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Privatisation of Public Sector Banks

Privatisation of Banks

Privatisation of Banks

During Union Budget 2020-21, the government announced a new policy for strategic disinvestment of public sector undertakings. This policy provides an explicit schedule for disinvestment in all non-strategic and strategic sectors. The Banking sector falls under the strategic industry. The government aims to keep a low presence in the strategic sector. After a massive consolidation exercise in 2019, Public Sectors Banks (PSB) reduced from 28 to 12.

Recently, the NITI Aayog consolidation plan removed 6 PSBs out of the Privatisation plan. The NITI Aayog proposed privatising all the PSBs except the SBI, Indian Bank, Union Bank, Bank of Baroda, Punjab National Bank, and Canara Bank. Further, the government also decided to perform the privatisation of two PSBs in the next fiscal year.

Importance of Private Sector Banks

Professional Management: The private sector banks will introduce a high degree of professional management and marketing into banking. It enables the public sector banks to develop similar skills and technology.

Creates Healthy Competition: The private sector banks offer healthy competition on efficiency and performance in the banking industry.

Attracts Foreign Direct Investment: The private banks, especially the foreign banks, can influence the foreign direct investment in India.

Access to Foreign Capital Markets: The foreign banks can help the companies and the government agencies to meet their financial needs from international markets.

Innovation in the Banking Sector: The private sector banks always try to innovate new product avenues like new schemes, services and make the industries achieve expertise in their fields by offering quality service and guidance. This helps the public to choose suitable options.

Introduction of new technology: New technologies in the banking sector will lead the other banks in various new fields. For example, the introduction of computerised operations, credit card business, ATM service, etc.

Reasons for Privatising Public Sector Banks

Increasing Non-Performing Assets: RBI data shows that 9.3 per cent of the industry loan book for private sector banks instead of 28.8 per cent for PSBs by March 2017. As of end-March 2016, RBI data showed that public sector banks accounted for over 90 per cent of the Rs. 5.5 lakh crore gross NPAs with banks.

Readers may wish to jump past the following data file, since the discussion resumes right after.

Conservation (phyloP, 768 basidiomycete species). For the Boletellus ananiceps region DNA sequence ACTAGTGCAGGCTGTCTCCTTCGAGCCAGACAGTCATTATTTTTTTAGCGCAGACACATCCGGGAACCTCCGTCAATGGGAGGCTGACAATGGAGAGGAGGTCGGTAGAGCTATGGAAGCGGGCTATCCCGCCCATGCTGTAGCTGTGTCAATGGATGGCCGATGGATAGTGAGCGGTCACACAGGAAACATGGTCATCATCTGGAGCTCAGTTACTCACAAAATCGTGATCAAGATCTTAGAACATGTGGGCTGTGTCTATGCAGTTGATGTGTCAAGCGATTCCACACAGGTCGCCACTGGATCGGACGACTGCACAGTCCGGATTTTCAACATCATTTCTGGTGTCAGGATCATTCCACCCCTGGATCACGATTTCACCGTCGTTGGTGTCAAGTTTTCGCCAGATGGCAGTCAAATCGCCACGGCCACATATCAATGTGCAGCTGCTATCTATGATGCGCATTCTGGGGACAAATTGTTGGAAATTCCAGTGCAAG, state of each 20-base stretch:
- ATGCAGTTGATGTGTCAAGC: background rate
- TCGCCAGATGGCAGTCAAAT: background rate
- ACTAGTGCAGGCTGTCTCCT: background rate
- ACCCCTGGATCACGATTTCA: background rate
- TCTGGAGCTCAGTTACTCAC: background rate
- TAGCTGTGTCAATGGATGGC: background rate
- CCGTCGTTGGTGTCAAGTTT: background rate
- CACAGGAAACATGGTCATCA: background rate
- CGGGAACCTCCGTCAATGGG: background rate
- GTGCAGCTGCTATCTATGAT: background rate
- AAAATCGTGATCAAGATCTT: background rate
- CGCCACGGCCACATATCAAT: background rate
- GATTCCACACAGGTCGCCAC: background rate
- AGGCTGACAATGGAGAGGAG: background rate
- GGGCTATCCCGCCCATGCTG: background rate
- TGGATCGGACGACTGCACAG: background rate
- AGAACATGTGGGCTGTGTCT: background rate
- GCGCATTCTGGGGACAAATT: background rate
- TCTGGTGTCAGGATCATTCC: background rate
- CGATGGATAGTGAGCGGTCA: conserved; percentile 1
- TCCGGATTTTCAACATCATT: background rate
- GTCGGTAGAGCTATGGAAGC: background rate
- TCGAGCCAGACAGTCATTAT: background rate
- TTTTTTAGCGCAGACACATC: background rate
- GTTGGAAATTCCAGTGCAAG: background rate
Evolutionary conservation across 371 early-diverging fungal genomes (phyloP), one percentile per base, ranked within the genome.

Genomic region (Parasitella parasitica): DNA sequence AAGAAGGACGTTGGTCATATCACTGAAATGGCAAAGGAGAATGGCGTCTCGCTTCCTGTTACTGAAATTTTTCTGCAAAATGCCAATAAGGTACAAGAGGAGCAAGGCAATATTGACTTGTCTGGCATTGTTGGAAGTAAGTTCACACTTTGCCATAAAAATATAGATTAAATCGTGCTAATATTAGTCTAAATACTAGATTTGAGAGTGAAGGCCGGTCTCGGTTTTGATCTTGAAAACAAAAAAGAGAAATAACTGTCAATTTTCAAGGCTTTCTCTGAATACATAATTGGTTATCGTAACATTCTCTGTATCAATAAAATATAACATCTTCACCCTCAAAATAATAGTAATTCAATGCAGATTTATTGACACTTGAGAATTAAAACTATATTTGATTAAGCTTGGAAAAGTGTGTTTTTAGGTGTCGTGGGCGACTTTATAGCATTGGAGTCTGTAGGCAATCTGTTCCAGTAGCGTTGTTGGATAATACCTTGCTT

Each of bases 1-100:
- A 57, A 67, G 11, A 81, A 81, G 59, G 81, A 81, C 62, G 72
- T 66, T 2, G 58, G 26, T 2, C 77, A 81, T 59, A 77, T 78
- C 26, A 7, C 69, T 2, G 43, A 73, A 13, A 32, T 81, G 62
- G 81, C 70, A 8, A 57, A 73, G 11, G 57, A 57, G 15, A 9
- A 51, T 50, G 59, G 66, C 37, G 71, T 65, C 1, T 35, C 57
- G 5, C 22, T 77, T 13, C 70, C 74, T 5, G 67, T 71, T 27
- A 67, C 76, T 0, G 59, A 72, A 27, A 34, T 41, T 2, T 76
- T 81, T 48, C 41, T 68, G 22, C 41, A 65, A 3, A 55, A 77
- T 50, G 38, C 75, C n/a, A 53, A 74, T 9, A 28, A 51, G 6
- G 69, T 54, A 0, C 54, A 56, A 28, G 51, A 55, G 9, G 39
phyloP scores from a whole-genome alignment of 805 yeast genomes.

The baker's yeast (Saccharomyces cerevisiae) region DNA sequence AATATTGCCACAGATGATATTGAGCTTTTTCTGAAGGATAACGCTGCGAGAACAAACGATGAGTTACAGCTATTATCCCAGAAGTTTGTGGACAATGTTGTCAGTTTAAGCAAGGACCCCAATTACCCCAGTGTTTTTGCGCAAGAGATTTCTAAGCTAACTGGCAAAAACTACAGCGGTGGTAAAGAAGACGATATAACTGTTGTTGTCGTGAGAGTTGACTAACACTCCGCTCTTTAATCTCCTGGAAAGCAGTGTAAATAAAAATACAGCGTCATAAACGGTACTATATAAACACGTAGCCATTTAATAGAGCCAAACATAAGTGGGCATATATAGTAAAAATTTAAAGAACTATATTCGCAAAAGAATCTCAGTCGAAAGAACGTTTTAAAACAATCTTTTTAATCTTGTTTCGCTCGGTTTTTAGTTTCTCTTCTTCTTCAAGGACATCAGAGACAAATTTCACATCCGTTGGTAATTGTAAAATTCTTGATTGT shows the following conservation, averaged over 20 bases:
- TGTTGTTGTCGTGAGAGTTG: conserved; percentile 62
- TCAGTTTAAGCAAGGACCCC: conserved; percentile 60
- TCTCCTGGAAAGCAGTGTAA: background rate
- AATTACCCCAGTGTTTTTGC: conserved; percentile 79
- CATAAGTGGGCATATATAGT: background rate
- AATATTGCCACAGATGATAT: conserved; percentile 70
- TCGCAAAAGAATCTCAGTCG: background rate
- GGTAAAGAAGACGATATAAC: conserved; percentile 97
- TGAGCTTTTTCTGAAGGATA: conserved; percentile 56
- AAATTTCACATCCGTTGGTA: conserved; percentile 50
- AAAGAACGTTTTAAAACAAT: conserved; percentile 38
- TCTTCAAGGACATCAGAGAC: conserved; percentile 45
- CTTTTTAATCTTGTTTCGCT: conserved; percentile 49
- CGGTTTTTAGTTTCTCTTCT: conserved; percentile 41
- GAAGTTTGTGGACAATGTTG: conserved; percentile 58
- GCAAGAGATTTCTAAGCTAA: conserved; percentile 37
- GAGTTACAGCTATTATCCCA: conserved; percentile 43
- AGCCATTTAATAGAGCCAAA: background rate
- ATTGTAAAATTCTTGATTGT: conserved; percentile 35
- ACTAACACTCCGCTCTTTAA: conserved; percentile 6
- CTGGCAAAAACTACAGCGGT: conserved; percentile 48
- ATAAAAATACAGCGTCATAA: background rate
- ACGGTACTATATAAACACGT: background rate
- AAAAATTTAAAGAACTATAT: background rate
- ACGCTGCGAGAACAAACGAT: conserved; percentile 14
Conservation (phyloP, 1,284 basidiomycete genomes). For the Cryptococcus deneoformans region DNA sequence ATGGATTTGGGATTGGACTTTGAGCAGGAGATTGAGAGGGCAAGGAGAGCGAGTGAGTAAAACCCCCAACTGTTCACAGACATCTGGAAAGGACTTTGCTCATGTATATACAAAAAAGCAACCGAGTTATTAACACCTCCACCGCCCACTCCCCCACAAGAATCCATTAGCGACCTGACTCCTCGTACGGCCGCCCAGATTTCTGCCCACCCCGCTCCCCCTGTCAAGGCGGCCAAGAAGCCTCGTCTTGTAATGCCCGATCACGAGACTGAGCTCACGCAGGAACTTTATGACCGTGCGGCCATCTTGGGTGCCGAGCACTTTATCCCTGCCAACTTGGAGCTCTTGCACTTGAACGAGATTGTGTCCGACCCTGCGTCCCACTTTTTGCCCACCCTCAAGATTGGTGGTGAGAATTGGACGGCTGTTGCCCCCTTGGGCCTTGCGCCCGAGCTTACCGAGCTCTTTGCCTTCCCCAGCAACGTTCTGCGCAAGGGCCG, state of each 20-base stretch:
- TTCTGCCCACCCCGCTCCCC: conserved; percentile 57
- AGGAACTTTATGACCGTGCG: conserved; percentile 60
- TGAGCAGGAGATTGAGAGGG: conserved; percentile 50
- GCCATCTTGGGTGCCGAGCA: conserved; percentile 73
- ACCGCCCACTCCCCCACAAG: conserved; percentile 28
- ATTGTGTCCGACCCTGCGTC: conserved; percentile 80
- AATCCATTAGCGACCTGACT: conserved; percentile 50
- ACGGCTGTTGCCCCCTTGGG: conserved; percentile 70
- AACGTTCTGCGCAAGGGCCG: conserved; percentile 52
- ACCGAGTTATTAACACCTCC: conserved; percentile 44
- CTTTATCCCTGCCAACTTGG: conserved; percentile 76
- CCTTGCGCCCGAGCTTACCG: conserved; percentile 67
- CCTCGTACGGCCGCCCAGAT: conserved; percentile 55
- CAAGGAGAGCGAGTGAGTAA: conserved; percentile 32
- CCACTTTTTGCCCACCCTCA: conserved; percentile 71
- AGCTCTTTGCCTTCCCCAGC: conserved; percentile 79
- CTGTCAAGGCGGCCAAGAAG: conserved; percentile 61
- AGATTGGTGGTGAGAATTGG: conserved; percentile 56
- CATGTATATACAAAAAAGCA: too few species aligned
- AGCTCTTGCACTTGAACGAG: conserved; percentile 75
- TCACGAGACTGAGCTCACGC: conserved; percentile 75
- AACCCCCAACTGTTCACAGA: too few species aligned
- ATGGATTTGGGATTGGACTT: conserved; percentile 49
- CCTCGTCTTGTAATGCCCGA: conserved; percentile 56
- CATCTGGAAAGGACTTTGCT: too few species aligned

Poor Lending: PSBs have been criticised for inadequate risk controls, poor lending decisions, and bad governance.

Previous reform measures have not yielded results: Years of capital injections and governance reforms have not significantly improved public sector banks’ financial position. Many have higher stressed assets than private banks, but they delay profitability, market capitalisation, and dividend payment record.

Aligned with Long Term Goal: Privatisation, public sector banks, will initiate a long-term project involving only a handful of state-owned banks. The rest either combined with strong banks or privatised.

Reduces Government Burden: Privatisation will free the government, the majority owner, from providing equity support to the banks year after year. The government front-loaded Rs 70,000 crore into government-run banks in September 2019, Rs 80,000 crore in 2018, and Rs 1.06 lakh crore in 2019 through recapitalisation bonds. It will be another step towards reducing the fiscal deficit and financing revenue expenditure through revenue receipts in the long term.

Rationalisation of Banks in Post-COVID Scenario: After the Covid-related regulatory relaxations are removed, banks are expected to report higher NPAs and loan losses. This would mean the government might have to inject equity into weak public sector banks. The government is trying to strengthen the solid banks and also reduce their numbers using privatisation.

Changed Approach to Financial Sector Problems: Privatisation and setting up an asset reconstruction company entirely owned by banks show a different approach to finding market-led solutions to challenges in the financial sector.

Private Participation promotes innovation in the market: Private Banks’ market share in loans rose to 36% in 2020 from 21.26% in 2015, while public sector banks’ share has fallen to 59.8% from 74.28%. They have expanded the market share through new innovative products, the latest technology, and better services.

Efficiency, financial prudence and governance: There is a belief that the public sector equates to inefficiency and corruption, while private ownership automatically brings efficiency and financial management. Also, privatising a few loss-making PSBs will ensure that market discipline forces them to rectify their strategy, which will have a ripple effect on other PSBs. Better financial performance is guaranteed when a strong financial institution is involved as a significant shareholder in privatisation.

However, the wholesale privatisation of public sector banks is not the solution for the complex problems in the industry. The risk management at PSBs needs to be taken to a higher level, which requires strengthening PSB boards with efficient and qualified professionals. The boards of state-backed banks should not have any political influence. Managers should be held responsible for operational performance, and there should be close monitoring of targets, risk assessment, and credit controls.

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